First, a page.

The Reveal, it turns out, is that Shemeshka is behind everything.  First, The Glitch.  Shemeshka has kidnapped and tortured a bunch of Modrons to believe the Multiverse is corrupt which has the effect of actually corrupting the Multiverse.  Then Shemeshka can take advantage of the ensuing chaos.  The plot of the entire adventure is literally:

Step 1: Collect Modrons
Step 2: ????
Step 3: Profit!

The PCs are all people that ran afoul of Shemeshka and she killed them but they would not stay dead.  So she imprisoned their “true” forms.  The PCs now have enough information to reclaim their true 17th Level forms and free the Modrons.  However, they will have to give the Modrons their own impression of the multiverse as they travelled around it.  This causes the Modrons to reflect that viewpoint which changes All Modron Kind.

Thus ends the story.  The PCs may have corrected the universal glitch but also may have left their own effect on everything which they now have to deal with in a future adventure.

End Plot Summary

My TL:DR on this product keeps coming back to cost and value.  For the 60-90 American dollars you might spend on this 5e parcel of Planescape books you will be able to buy a far larger number of 2e Planescape PDFs that are going to be of greater utility to someone who wants to run a Planescape campaign, regardless of system.  This 5e product is not giving you anything you can’t get somewhere else cheaper.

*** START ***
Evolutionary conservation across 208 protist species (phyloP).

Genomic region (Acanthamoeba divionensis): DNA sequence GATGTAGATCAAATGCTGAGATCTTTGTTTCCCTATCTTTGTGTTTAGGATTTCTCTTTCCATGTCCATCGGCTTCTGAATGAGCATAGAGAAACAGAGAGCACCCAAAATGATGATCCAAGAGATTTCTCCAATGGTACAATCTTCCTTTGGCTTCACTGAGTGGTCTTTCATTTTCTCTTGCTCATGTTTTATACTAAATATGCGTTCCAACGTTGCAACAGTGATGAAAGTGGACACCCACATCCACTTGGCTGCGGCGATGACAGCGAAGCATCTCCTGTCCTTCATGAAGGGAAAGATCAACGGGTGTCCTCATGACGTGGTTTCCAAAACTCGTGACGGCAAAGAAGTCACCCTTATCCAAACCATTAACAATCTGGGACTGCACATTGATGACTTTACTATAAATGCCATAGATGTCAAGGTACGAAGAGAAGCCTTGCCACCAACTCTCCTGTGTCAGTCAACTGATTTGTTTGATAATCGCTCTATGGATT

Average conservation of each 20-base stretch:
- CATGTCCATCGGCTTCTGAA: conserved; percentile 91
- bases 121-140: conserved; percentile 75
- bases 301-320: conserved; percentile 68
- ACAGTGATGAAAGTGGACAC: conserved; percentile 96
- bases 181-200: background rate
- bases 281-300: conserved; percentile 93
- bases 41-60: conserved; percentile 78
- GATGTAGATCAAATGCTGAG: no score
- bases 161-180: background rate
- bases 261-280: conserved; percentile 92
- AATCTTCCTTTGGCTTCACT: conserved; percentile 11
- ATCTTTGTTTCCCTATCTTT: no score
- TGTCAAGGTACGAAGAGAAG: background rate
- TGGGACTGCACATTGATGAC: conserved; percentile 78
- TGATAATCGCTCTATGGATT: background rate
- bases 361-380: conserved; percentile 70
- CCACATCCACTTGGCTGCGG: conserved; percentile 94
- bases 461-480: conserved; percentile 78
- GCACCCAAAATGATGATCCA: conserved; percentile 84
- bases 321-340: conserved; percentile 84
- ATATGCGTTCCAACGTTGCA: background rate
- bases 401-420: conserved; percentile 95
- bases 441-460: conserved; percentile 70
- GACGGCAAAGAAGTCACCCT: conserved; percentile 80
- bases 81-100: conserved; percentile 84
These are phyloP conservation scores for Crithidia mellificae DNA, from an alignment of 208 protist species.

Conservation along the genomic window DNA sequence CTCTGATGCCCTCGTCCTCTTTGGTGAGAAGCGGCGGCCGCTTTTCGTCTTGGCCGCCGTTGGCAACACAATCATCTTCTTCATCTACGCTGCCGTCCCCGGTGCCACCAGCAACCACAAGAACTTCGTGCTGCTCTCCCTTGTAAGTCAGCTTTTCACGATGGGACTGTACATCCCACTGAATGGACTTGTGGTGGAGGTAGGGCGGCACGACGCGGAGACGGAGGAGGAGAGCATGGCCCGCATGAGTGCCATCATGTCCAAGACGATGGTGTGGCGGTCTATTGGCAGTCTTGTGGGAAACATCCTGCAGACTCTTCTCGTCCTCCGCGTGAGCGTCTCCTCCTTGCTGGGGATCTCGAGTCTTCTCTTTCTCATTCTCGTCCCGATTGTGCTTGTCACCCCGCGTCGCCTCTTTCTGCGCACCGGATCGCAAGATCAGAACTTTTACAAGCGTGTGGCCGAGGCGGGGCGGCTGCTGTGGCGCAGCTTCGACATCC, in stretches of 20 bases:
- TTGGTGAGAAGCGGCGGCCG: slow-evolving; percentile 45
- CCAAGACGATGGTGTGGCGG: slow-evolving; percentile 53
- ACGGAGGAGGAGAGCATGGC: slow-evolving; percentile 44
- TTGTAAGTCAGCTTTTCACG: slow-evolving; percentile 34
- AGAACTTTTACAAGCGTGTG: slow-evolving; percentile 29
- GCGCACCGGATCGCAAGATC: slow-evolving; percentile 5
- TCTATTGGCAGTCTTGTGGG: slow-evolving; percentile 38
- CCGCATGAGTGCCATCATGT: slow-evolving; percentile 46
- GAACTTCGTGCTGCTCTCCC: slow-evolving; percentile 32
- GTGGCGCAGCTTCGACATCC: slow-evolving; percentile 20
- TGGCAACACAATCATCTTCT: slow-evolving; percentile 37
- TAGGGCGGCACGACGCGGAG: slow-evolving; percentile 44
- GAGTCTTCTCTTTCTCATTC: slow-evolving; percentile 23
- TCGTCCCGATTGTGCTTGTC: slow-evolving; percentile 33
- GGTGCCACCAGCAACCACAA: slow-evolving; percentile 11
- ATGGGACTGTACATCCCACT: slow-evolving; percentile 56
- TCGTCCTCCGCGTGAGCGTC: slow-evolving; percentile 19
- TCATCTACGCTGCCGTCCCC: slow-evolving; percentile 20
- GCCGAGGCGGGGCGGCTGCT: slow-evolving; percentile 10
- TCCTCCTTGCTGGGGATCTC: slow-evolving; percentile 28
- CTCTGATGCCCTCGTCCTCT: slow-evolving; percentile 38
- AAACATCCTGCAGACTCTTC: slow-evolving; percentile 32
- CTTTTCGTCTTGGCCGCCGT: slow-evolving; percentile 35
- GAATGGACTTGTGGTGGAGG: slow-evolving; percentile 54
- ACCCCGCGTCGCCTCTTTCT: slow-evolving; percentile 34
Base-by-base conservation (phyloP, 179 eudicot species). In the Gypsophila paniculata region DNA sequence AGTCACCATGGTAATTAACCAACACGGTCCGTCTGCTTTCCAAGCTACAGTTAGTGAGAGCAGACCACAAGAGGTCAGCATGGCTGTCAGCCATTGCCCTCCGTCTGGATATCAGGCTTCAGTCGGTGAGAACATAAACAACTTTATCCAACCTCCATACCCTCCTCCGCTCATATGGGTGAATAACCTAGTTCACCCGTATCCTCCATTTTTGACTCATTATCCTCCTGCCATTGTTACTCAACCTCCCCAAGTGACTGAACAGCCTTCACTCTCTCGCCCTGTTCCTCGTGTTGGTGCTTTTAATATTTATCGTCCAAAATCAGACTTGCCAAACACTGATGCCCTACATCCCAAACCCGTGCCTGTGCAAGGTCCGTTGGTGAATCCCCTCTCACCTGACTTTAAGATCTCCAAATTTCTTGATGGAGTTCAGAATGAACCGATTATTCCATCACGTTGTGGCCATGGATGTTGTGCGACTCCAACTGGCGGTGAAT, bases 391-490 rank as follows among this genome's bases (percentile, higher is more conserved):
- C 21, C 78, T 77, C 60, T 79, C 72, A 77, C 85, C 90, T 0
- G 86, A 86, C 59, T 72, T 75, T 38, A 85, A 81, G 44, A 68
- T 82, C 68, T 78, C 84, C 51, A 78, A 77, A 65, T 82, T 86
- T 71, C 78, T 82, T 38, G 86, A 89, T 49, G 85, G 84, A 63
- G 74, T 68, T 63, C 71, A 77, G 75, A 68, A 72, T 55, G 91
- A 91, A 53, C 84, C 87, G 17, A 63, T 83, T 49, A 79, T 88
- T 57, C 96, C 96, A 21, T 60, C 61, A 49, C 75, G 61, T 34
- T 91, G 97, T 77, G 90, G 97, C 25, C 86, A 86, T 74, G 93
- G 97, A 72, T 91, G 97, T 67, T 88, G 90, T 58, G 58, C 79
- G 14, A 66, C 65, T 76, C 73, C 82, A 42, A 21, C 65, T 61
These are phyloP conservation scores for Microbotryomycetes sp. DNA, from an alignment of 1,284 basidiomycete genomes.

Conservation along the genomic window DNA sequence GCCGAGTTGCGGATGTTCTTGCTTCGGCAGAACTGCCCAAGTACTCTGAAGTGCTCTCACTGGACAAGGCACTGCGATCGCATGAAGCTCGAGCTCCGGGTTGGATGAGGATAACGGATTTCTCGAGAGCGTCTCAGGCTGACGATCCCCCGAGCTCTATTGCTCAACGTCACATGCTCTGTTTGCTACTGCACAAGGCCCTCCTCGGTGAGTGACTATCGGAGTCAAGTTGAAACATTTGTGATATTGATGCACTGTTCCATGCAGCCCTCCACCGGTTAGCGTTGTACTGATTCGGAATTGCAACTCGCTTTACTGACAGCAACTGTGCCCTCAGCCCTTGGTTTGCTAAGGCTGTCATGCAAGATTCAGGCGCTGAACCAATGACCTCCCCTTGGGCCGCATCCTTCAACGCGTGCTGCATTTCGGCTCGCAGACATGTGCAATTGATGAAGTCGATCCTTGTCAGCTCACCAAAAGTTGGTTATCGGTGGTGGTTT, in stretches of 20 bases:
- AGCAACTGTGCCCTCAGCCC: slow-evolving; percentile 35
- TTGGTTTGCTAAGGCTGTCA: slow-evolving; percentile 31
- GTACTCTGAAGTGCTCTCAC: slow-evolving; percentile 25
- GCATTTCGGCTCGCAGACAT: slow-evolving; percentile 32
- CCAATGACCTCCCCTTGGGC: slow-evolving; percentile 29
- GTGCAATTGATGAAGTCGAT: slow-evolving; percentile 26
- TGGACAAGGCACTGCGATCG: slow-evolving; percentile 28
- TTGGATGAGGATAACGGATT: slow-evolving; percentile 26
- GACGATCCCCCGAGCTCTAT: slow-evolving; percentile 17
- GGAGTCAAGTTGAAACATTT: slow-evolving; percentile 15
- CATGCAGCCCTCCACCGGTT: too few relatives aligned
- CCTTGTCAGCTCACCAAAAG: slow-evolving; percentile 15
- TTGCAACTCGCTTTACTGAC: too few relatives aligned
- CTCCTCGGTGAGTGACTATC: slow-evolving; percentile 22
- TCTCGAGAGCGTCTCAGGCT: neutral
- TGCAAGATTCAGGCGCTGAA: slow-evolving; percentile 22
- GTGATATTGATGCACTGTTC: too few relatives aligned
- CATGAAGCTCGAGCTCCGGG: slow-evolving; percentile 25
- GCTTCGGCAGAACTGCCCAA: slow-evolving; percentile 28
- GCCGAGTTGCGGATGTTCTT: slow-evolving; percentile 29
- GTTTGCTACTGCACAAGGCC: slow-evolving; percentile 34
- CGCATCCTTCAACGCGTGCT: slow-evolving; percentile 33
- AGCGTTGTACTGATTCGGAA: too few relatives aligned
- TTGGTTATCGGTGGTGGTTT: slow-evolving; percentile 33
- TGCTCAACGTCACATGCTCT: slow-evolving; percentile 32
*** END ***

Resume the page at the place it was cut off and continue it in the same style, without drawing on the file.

There are things I like about the adventure.  I like the start in the Mortuary.  I love the ending that centers on how belief shapes the planes even if the way you get there is very stupid.  I actually really like the implication that the plot, THE ENTIRE THING, is a long con by Shemeshka to get the Modrons into The Blood War so she can sell them weapons.  That is so fucking on brand I love it.  And some of the encounters are cool.  But I can’t imagine this campaign going well at my home table.

When I reviewed Descent Into Avernus I showed Pride consistent with the story in the product.  I thought, boy this has some flaws but I’m a great DM I can overcome them (I was wrong, although starting a D&D campaign in March 2020 was the real hubris).  Rime of the Frostmaiden I thought hey I like this even if I can’t imagine running this really fucking messy book.  For Planescape I’m done being nice.  I can’t recommend paying for this set right now at full priceGo buy 2e material.  Maybe when the Planescape set discounts to the $30-40 range.  Even though the old stuff is flawed, outdated, and buried in colloquial Planar Cant instead of clean prose that tells you how to run the goddamn adventure it is a better bargain than this.

In Depth Look At The Adventure